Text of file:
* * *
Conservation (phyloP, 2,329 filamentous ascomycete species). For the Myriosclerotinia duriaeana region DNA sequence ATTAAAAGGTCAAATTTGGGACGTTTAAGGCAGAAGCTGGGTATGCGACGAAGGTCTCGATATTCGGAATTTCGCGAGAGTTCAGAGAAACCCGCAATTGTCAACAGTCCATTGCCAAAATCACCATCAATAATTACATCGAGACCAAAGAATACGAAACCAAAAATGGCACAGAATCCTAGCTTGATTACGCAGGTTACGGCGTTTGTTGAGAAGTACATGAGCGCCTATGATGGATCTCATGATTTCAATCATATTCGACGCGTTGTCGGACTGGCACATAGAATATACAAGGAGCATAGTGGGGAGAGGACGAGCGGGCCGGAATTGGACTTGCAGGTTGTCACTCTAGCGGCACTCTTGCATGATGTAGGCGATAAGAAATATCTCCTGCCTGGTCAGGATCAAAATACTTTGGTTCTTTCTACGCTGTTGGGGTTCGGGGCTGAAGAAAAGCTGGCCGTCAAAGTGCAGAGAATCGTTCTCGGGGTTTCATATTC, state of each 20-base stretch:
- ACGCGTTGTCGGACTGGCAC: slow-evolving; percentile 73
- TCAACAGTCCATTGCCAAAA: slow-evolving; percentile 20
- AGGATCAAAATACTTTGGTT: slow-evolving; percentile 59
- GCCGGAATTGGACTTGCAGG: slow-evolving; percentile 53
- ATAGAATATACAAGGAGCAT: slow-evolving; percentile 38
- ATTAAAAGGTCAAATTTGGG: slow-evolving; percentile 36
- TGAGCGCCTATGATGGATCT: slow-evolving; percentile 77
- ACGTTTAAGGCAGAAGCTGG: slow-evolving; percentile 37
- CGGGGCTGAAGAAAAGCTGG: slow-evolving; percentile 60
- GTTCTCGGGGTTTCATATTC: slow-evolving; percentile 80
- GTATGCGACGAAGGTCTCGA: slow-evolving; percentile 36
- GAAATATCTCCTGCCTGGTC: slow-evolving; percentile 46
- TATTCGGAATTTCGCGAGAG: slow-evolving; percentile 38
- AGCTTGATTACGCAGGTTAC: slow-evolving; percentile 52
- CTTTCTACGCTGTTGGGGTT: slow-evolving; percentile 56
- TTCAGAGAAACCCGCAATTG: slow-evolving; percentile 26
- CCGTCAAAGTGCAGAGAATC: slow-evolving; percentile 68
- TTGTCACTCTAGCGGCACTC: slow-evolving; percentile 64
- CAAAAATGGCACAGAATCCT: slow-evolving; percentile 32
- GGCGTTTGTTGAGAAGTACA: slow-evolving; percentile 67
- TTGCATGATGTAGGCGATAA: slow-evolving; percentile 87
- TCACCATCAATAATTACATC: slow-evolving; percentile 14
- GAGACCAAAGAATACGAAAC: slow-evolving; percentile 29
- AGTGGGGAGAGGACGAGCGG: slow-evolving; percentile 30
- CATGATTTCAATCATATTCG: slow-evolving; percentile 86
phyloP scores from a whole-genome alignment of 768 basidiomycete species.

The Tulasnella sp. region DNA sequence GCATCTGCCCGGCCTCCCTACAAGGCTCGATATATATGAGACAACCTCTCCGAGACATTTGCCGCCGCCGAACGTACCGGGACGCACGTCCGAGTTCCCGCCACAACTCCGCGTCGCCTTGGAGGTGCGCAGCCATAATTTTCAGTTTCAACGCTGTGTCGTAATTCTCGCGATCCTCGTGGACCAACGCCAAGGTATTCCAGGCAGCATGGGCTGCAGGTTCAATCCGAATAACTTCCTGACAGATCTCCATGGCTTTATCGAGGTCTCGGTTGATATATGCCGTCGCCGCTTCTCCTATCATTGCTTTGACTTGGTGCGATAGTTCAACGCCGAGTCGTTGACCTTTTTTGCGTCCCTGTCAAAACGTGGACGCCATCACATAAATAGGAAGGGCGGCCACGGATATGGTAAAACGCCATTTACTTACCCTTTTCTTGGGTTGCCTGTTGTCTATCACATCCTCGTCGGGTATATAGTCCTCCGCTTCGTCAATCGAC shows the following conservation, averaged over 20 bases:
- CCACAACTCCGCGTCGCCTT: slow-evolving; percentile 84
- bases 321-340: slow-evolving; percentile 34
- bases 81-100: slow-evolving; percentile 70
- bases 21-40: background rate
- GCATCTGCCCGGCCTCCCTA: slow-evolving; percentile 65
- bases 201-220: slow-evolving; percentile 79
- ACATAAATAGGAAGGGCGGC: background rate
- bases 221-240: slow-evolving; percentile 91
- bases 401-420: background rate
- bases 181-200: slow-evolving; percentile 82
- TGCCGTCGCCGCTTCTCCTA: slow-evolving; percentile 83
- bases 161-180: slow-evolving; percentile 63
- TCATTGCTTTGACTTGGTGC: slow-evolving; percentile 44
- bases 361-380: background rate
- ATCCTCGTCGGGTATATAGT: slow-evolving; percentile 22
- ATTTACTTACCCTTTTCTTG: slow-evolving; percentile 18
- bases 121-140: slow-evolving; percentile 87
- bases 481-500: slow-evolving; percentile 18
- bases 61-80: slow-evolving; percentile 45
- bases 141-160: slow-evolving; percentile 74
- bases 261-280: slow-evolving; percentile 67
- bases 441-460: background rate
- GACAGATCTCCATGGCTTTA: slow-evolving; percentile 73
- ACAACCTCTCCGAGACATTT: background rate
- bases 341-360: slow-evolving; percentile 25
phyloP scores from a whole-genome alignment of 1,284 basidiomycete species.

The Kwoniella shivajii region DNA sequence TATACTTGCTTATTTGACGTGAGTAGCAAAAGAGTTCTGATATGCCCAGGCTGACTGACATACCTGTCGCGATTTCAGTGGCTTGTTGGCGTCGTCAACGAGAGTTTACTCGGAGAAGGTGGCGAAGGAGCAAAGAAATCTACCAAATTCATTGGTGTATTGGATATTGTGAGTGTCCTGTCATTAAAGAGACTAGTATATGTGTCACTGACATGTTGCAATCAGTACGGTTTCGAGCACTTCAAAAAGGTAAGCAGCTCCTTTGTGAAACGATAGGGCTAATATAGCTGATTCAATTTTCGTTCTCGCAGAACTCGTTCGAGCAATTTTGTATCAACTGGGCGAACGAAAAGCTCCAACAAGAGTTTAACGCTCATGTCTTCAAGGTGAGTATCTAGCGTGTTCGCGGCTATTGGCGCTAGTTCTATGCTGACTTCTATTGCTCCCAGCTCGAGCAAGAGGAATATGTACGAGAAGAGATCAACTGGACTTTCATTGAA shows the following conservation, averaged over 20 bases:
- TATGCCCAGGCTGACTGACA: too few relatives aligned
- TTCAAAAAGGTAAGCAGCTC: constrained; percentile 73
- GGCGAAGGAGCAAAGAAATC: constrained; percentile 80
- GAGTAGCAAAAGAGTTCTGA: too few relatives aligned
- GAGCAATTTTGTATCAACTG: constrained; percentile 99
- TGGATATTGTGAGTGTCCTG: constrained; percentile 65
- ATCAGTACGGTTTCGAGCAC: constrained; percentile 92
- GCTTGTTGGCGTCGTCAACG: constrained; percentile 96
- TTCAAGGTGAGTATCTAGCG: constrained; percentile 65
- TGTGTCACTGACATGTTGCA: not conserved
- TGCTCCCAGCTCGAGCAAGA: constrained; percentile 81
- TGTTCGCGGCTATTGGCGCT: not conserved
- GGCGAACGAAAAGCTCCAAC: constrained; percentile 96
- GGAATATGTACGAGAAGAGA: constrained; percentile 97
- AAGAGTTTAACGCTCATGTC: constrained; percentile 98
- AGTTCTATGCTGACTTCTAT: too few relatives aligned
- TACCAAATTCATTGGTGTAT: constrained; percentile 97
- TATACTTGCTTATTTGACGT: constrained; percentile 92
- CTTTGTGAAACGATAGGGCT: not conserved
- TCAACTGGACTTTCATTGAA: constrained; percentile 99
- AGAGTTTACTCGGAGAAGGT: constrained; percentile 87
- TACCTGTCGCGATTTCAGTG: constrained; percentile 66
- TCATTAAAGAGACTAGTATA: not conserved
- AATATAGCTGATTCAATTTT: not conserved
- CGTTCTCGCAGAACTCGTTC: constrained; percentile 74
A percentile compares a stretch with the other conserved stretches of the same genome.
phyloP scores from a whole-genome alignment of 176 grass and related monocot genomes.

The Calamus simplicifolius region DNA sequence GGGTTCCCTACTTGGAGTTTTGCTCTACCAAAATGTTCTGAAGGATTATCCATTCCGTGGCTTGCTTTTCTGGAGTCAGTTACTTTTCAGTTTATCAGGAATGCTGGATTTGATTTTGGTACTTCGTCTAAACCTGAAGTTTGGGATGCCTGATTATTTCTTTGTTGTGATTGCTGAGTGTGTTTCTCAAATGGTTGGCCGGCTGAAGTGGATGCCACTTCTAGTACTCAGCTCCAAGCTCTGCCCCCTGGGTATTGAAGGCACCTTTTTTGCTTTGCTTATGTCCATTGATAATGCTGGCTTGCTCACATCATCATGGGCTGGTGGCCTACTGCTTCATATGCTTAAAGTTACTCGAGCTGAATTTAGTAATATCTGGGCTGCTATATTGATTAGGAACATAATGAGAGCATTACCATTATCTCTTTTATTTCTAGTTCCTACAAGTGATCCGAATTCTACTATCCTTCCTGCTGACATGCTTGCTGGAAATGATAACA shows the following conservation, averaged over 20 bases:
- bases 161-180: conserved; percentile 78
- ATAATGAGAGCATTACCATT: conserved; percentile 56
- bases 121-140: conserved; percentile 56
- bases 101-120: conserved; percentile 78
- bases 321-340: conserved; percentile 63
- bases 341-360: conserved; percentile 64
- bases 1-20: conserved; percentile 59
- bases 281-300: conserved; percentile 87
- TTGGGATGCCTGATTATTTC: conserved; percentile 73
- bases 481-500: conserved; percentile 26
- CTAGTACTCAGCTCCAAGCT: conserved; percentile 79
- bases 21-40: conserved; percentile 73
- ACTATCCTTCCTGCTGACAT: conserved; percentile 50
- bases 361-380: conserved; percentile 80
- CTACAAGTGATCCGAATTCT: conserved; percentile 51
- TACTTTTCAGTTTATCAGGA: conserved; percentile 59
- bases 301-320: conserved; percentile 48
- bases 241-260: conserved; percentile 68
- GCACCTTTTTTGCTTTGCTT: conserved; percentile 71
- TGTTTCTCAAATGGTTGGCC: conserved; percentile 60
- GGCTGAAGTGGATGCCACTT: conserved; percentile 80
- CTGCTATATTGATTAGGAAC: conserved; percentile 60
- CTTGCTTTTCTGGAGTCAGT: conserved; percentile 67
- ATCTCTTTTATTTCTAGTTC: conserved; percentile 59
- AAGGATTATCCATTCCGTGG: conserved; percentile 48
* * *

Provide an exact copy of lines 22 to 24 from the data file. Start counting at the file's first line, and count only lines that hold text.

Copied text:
- TTGCATGATGTAGGCGATAA: slow-evolving; percentile 87
- TCACCATCAATAATTACATC: slow-evolving; percentile 14
- GAGACCAAAGAATACGAAAC: slow-evolving; percentile 29